Stewart Rhodes,

http://oathkeepers.org/oath/2011/04/17/oath-keepers-operation-sleeping-giant-awakening-veterans-to-get-off-the-u-s-s-economic-titanic-and-back-onboard-the-u-s-s-constitution/

Bobbertsandy's picture
Bobbertsandy
Status: Member (Offline)
Joined: Jan 13 2011
Posts: 9
Frightening- but all too predictable

It is a compliment to Chris when I say that none of this surprises any one of us that has watched the Crash Course.

Soft Patch or something worse?

'At the start of 2011, growth looked solid. The U.S. unemployment rate was finally dropping, consumers were in a spending mood, and economists were busily upgrading first-quarter growth projections to the range of 4 percent.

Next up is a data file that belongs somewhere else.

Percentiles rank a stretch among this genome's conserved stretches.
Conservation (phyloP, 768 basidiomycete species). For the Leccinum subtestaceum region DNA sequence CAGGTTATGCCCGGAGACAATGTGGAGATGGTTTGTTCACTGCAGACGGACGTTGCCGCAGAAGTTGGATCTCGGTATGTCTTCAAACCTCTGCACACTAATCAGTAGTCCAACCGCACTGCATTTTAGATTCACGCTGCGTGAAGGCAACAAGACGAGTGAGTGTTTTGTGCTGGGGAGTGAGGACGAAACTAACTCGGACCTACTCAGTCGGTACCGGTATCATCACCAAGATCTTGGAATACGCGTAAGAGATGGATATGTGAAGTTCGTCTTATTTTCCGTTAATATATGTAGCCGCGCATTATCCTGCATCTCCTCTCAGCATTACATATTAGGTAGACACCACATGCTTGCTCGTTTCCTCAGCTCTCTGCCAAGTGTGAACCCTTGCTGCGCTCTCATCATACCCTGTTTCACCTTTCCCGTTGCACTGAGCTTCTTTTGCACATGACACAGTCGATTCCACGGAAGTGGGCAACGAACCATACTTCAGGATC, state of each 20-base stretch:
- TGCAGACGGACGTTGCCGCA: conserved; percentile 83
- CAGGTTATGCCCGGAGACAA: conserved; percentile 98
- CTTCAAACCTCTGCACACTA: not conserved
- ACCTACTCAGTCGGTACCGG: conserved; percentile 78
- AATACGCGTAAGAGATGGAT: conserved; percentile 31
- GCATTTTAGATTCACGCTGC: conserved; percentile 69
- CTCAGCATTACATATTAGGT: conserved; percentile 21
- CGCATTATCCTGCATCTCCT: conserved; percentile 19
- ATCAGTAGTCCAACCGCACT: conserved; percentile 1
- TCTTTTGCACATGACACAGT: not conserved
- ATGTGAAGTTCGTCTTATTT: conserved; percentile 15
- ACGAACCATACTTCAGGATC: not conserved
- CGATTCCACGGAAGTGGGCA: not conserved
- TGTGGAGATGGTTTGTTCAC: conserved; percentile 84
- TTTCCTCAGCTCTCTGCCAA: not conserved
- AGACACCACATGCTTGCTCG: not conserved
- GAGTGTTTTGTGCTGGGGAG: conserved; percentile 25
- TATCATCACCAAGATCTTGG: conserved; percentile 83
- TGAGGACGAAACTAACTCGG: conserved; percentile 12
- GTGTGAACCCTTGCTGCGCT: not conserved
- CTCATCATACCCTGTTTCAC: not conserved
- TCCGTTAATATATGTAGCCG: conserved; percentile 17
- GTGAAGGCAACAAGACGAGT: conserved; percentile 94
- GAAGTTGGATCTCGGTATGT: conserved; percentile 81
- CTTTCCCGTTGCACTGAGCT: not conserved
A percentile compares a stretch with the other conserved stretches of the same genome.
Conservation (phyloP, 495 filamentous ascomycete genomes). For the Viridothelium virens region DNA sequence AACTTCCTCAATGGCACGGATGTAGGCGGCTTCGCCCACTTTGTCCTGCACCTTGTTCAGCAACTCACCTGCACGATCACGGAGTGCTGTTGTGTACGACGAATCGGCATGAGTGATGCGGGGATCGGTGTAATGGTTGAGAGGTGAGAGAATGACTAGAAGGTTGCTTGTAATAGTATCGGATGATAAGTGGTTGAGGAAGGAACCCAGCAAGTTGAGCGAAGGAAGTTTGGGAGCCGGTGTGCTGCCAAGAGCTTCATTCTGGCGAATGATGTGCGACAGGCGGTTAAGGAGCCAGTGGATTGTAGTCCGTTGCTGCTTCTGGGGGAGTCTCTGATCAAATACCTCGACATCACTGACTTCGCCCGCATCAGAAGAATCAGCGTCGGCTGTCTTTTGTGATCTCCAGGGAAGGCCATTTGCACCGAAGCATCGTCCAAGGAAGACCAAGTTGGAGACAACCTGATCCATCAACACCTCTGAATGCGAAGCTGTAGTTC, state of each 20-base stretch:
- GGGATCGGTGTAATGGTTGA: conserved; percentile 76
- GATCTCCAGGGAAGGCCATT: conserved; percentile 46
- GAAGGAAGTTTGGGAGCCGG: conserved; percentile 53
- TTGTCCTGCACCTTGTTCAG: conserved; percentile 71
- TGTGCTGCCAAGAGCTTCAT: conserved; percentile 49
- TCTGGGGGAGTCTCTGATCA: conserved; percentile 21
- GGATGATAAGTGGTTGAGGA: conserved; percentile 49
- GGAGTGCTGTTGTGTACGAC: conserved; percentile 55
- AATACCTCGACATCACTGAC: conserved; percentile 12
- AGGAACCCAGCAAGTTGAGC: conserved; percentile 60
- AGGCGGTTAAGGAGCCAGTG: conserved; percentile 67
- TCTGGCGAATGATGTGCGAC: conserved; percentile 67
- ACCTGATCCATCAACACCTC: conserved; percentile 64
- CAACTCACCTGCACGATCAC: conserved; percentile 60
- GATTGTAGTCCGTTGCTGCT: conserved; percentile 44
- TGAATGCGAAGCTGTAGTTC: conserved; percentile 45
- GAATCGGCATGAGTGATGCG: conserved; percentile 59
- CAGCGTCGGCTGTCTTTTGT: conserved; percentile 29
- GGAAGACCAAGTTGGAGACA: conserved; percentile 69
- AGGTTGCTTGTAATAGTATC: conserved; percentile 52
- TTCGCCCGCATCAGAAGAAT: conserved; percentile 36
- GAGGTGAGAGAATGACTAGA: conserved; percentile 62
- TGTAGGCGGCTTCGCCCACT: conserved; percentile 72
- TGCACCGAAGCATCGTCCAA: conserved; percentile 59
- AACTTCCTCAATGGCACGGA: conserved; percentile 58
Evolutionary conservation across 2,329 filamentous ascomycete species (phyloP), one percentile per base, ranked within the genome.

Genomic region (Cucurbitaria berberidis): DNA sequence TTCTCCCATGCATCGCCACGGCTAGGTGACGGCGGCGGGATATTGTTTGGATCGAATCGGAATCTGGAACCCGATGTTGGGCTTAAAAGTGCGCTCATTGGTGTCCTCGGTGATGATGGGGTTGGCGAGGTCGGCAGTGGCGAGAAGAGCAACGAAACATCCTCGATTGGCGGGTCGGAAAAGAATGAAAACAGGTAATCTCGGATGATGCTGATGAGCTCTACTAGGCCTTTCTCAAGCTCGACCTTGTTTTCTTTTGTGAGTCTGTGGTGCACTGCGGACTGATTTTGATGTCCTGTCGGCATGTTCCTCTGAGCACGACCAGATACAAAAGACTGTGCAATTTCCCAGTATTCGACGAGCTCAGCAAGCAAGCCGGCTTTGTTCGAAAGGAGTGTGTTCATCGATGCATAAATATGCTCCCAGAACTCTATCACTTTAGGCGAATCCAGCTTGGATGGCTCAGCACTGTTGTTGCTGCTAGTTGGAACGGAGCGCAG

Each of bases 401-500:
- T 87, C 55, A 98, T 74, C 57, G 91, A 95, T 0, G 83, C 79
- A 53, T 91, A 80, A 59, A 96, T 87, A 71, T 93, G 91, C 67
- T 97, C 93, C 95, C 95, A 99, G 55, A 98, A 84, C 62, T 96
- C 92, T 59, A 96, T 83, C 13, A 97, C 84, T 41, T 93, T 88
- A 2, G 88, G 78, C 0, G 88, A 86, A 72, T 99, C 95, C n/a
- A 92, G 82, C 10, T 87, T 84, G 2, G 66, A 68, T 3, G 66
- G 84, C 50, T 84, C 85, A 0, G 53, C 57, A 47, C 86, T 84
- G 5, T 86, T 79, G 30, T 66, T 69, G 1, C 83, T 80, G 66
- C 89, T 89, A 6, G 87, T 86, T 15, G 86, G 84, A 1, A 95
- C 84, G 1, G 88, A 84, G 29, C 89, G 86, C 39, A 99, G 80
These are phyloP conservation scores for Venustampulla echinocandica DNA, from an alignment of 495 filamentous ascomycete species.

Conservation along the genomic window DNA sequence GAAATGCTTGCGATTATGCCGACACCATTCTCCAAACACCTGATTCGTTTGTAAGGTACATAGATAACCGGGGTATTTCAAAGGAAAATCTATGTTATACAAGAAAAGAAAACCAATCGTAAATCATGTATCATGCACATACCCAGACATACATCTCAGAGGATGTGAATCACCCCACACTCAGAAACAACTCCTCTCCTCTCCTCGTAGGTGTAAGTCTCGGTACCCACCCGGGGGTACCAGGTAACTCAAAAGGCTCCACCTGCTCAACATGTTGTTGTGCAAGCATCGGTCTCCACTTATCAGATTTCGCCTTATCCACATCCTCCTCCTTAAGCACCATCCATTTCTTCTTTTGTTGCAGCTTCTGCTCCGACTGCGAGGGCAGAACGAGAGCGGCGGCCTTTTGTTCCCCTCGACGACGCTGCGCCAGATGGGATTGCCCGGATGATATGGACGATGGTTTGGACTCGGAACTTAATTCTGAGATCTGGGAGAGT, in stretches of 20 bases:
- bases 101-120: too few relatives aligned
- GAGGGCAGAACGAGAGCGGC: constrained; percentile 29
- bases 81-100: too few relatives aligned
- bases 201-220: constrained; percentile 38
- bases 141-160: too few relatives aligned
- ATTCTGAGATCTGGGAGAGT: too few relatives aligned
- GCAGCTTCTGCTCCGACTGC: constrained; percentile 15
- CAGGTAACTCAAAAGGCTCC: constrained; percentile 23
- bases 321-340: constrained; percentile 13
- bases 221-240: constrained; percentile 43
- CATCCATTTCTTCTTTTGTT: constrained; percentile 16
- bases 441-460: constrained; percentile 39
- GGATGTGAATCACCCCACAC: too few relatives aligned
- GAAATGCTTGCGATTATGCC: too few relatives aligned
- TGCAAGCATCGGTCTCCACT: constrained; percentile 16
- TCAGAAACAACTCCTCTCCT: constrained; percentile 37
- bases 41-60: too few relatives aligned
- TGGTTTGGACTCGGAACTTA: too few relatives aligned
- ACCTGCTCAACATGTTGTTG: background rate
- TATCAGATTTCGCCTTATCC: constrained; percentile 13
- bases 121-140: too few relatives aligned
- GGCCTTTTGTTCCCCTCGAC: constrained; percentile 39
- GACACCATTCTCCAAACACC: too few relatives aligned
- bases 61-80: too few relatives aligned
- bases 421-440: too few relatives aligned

Those forecasts are falling fast. Many economists now think the U.S. economy grew at a sluggish 1.5 percent to 2 percent pace over the first three months of the year, and one forecaster even raised the possibility of a negative reading."

We have been in negative growth for a long time and Fuzzy Numbers showed us why.  Are these people really this stupid as to not question to accounting methods in a meaningful way?  John Williams should be a national news speaker all over the place right now.

The story about Flint is the most frightening though.  This is a glimpse into a post dollar collapse for America's big cities.

Comment viewing options

Select your preferred way to display the comments and click "Save settings" to activate your changes.
Login or Register to post comments